If you are still in the country when your UK visa expires, you are classed as an ‘overstayer’. You will have 30 days from the date your visa expired to leave the country.
You will be able to stay in the UK if you have applied for a new visa before the expiry date of your old visa.
Continue reading “UK Visa Expiry Rules”
One who is looking to enter or remain in the UK as an unmarried partner of a person present and settled in the UK, need to apply for an unmarried partner visa. Unmarried partner visa is also known as the UK defacto visa. Heterosexual and homosexual, both can apply for unmarried partner visa provided they can prove that they are in a relationship for two years or more and their relationship is subsisting. Partner in the UK needs to sponsor the applicant.
You must meet the following requirements for a successful unmarried partner visa:
- You and your British partner must be 18 years of age or above.
- Your partner must sponsor you.
- You and your British partner must have lived together in a relationship ‘akin to marriage’ for at least 2 years. This needs to be evidenced by supporting documents.
- You and your British partner must show the intention to live together permanently.
- You must show that any previous marriage / civil partnership or similar relationship you or your British partner was involved in, has permanently broken down.
- You must be able to support yourself or be supported by your partner without access to public funds.
- There must be adequate accommodation available for you, your partner and any dependents.
- You must also meet the English language requirements.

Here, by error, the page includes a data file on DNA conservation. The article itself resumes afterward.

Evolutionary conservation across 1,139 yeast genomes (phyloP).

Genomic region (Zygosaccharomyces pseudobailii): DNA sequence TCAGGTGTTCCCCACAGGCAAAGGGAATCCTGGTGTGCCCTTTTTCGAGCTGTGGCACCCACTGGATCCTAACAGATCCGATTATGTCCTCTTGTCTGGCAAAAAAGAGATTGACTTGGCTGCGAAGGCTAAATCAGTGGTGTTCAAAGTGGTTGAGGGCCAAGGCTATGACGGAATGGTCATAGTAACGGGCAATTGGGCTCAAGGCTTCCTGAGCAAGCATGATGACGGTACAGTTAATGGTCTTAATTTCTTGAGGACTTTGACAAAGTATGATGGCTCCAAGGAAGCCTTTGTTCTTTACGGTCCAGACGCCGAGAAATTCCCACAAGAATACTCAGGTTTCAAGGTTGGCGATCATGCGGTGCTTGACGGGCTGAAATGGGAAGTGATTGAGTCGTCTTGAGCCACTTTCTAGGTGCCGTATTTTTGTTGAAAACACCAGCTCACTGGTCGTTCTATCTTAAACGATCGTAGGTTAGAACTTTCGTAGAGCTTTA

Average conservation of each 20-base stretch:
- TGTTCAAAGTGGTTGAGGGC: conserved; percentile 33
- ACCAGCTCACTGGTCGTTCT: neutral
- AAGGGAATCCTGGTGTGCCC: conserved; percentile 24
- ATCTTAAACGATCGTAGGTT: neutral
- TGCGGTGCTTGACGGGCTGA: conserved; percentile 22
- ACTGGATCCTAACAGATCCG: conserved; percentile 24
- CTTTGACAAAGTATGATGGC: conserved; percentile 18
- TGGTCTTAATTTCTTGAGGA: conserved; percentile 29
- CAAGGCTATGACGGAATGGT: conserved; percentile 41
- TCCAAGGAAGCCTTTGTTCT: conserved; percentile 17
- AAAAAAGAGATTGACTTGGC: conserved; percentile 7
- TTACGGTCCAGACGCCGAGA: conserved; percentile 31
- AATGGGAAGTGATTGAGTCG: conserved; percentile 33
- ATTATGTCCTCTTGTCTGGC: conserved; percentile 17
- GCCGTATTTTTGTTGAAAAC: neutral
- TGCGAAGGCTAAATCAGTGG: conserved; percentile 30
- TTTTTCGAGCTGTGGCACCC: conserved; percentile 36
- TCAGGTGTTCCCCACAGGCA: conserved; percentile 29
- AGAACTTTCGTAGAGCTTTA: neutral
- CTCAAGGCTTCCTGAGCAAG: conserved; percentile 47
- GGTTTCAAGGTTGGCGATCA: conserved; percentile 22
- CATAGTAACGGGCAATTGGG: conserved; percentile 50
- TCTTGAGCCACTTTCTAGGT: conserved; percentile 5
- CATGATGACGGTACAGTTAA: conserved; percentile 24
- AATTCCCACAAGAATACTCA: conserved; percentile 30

Duration of stay
Generally it is expected that you should have lived together with your partner for two years before you make the application. However, the law has developed over the years and now the duration of two years living together is interpreted by the courts in cases such as
Fetle (Partners: two-year requirement)  UKUT 00267 (IAC). It was decided by the Upper Tribunal that – In contrast to the requirement of para GEN 1.2(iv) of Appendix FM, a requirement (such as in paragraph 352AA of the Immigration Rules) that “parties have been living together in a relationship akin to either a marriage or a civil partnership which has subsisted for two years or more” does not require two years cohabitation, but two years subsistence of the relationship. Whether the relationship still subsists, as required by the tense of that requirement and as may be separately required, is a different issue.
The findings in YB (EEA reg 17 (4) proper approach) Ivory Coast  UKAIT 00062, it was held that being in a durable relationship does not even entail cohabitation.
So if you have strong evidence of your relationship continuing over two years and have lived together on different occasions such as holidays and other, then your circumstances may be able to meet the requirement of having two years of genuine and subsisting relationship.
Evidence of ‘living together’
The best way to prove that you both were living together is to produce correspondences addressed to the applicant and the British partner as proof. It would be an ideal situation that such correspondences are addressed the couple jointly, but if there is no such document of correspondence, the applicant can submit correspondences addressed to the applicant or British partner. The dates of such correspondence should be spread over the entire period in which the applicant claims to have lived together with their British partner.